Written by gregip

November 10, 2011 at 10:24 am

Economics focus: Pulling for the home team

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Central-bank lending to government serves a valuable, though risky, purpose

Nov 5th 2011 | from the print edition

[Greg Ip] IT CANNOT be pleasant to start a new job with a continent’s fate resting on your shoulders. On November 1st, Mario Draghi’s first day as president of the European Central Bank (ECB), peripheral-government bond yields shot up and stockmarkets sank on fears that Greeks might reject a rescue plan agreed days earlier. On November 3rd, as The Economist went to press, Mr Draghi was presiding over his first policy meeting. Much is riding on what the ECB decides then and in coming weeks because it alone currently has the means to stem the intensifying crisis. It has bought Greek, Portuguese and Irish debt; since early August, it has also purchased Spanish and Italian bonds. But its purchases have been intermittent and begrudging. Without a firm commitment to buy as much as needed to prevent yields on Italian and Spanish bonds rising so high that both countries become insolvent, investors have less incentive to return. The ECB’s reluctance to make such a commitment is understandable: its legal mandate and doctrinal persuasion bar it from directly supporting governments. Yet throughout history central banks have been lenders of last resort to their governments. In 1694 the English monarchy was broke and in need of a loan so that it could wage war with France. A group of financiers agreed to lend the crown £1.2m in return for a partial monopoly on the issue of currency. Thus was born the Bank of England. Read the rest of this entry »

Written by gregip

November 3, 2011 at 9:20 am

Central banking and the crisis: Emergency manoeuvres

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With developed economies in dire straits, central bankers have taken the tiller. Not all of them are happy about that.

Aug 13th 2011 | from the print edition

[Greg Ip]

COMETH the hour, cometh the central bankers. On August 8th the European Central Bank (ECB) began buying Italian and Spanish bonds in an effort to stop the sovereign-debt crisis from crippling two of the continent’s largest economies. And a day later America’s Federal Reserve made an unprecedented commitment to keeping interest rates at more or less zero for two more years to keep a stalling economy out of recession.

In both cases the dramatic steps were taken in the face of political failures to get to the heart of the problems at hand. The fact that they took both banks well outside their normal zones of operation was underscored by the internal dissent both moves faced, dissent rarely seen in the consensus-driven world of central banking.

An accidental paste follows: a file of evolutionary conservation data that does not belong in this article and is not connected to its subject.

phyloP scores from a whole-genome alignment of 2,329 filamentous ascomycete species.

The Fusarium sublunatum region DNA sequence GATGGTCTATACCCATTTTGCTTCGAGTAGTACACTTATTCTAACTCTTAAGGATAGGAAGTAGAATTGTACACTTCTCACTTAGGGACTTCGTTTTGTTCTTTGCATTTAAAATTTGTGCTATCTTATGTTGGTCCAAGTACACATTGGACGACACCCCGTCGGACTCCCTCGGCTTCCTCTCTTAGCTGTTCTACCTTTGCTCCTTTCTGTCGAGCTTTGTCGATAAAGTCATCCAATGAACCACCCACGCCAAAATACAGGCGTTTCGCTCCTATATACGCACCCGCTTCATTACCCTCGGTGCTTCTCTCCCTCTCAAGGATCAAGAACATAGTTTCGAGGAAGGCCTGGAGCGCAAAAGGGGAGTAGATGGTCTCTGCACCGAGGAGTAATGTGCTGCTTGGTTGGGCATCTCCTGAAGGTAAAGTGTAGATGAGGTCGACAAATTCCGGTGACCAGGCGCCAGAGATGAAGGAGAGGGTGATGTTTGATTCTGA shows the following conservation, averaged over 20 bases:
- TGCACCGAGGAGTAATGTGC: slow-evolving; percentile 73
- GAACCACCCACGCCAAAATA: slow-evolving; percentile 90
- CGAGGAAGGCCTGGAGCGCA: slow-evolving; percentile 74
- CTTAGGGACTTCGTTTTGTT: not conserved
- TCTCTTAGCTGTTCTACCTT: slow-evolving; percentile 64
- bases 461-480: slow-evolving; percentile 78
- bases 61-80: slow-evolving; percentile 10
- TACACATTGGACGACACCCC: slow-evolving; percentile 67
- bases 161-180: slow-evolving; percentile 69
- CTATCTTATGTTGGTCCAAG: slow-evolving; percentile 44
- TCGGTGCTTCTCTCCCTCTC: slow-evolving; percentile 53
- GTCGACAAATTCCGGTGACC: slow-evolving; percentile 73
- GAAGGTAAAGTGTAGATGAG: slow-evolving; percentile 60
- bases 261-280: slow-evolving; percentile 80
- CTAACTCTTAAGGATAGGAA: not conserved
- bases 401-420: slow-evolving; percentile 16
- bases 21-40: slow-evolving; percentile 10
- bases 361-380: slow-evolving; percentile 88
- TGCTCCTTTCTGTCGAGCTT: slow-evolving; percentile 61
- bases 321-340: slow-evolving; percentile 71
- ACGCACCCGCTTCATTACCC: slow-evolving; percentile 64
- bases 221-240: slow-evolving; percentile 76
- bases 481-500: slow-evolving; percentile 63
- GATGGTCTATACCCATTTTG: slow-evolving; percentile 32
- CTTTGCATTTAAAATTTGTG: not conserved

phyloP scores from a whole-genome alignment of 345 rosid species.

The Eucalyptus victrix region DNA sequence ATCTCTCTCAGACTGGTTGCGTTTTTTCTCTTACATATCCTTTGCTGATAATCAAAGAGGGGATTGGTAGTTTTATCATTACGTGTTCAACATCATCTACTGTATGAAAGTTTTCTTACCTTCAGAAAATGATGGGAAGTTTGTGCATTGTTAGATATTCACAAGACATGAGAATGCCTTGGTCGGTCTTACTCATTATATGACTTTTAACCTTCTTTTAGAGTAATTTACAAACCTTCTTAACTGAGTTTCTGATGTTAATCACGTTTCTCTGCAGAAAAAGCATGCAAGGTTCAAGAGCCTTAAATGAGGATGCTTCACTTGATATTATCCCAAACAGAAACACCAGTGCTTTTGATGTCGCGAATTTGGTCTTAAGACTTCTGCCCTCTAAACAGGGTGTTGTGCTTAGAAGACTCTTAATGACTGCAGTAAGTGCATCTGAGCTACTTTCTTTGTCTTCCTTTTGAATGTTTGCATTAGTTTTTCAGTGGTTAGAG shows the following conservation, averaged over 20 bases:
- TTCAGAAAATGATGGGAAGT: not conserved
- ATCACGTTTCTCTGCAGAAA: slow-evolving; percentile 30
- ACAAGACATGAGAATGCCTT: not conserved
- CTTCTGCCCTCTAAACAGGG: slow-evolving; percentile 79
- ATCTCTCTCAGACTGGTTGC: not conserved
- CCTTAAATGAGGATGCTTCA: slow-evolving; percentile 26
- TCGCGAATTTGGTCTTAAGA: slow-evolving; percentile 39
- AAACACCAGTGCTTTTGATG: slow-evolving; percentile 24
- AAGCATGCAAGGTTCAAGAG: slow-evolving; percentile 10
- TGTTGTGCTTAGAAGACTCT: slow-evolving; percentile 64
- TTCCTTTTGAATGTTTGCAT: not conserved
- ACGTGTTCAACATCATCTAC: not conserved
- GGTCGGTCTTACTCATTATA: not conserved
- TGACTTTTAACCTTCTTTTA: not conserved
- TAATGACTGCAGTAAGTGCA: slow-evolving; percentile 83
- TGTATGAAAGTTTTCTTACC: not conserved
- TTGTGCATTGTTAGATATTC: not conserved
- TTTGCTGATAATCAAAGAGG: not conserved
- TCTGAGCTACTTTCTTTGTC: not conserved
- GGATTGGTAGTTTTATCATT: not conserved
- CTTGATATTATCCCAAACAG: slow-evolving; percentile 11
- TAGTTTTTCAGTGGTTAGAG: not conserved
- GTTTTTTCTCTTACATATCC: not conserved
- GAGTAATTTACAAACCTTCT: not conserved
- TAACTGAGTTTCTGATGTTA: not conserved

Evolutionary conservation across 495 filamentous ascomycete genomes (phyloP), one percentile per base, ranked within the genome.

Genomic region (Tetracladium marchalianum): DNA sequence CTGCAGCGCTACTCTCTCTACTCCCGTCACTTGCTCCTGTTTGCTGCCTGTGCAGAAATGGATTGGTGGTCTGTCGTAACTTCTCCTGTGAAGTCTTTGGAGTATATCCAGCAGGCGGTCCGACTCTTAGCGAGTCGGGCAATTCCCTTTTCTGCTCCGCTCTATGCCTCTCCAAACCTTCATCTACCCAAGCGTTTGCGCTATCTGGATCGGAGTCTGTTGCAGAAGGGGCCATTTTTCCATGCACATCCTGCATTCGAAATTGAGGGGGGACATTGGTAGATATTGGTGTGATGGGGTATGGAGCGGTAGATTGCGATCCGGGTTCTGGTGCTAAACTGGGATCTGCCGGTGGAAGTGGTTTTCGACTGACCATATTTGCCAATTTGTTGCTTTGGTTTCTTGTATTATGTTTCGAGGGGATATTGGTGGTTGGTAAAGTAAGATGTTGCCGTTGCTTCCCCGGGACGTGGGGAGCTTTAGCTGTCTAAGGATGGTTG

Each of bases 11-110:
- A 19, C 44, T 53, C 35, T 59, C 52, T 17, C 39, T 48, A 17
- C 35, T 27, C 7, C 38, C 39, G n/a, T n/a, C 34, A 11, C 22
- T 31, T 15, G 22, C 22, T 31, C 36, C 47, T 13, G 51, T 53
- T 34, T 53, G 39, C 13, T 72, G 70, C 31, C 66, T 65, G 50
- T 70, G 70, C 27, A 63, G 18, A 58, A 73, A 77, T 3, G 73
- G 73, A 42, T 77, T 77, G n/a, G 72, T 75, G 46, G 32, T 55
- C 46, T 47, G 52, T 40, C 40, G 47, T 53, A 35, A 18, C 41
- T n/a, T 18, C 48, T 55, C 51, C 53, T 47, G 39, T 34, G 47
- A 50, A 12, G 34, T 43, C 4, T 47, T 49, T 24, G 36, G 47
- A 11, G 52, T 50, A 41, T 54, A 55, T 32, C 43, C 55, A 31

The initial market reaction was positive, at least on one side of the Atlantic. Yields on Italian and Spanish bonds fell sharply relative to Germany’s. In America Treasury yields fell and stocks rose—but not for long, as equity markets fell again on August 10th. No one should see this as a fundamental turnaround. The ECB’s earlier bond-buying hasn’t saved smaller countries from punitively high government-bond yields; the Fed’s previous interventions haven’t spurred a robust recovery. The big issues of America’s stagnant economy and Europe’s debt crisis remain in the hands of elected politicians who still seem inadequate to the task. But at least central banks have shown themselves ready and able to act.

The entire article is linked here.

America’s bail-out maths: Hard-nosed socialists

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America’s loathed TARP may turn a profit. That could be a problem

Jun 9th 2011 | WASHINGTON, DC | from the print edition

[Greg Ip] THE federal government is bowing out as America’s most hated fund manager. On June 3rd the Treasury reached an agreement to sell the rest of its holdings in Chrysler, a carmaker, to Italy’s Fiat. Ten days earlier it began to sell its stake in American International Group (AIG) through a public offering of the insurer’s shares. General Motors has returned to the stockmarket (the government still owns 26% of it) and Ally Financial, a former financing arm of GM and Chrysler, will soon follow. In March the Federal Reserve began selling mortgage-backed bonds it inherited from AIG.

Nobody liked the bail-outs, not even the
rescued. Tim Geithner, who oversaw them first at the New York Federal Reserve and now as treasury secretary, this week quipped to bankers: “I’m glad to not have as much equity in all of you as a group anymore.” “So are we,” one shot back. The public was the most outraged, yet on a narrow reckoning of profit and loss, taxpayers have little cause for complaint.

The entire article is linked here.

Written by gregip

June 9, 2011 at 3:47 pm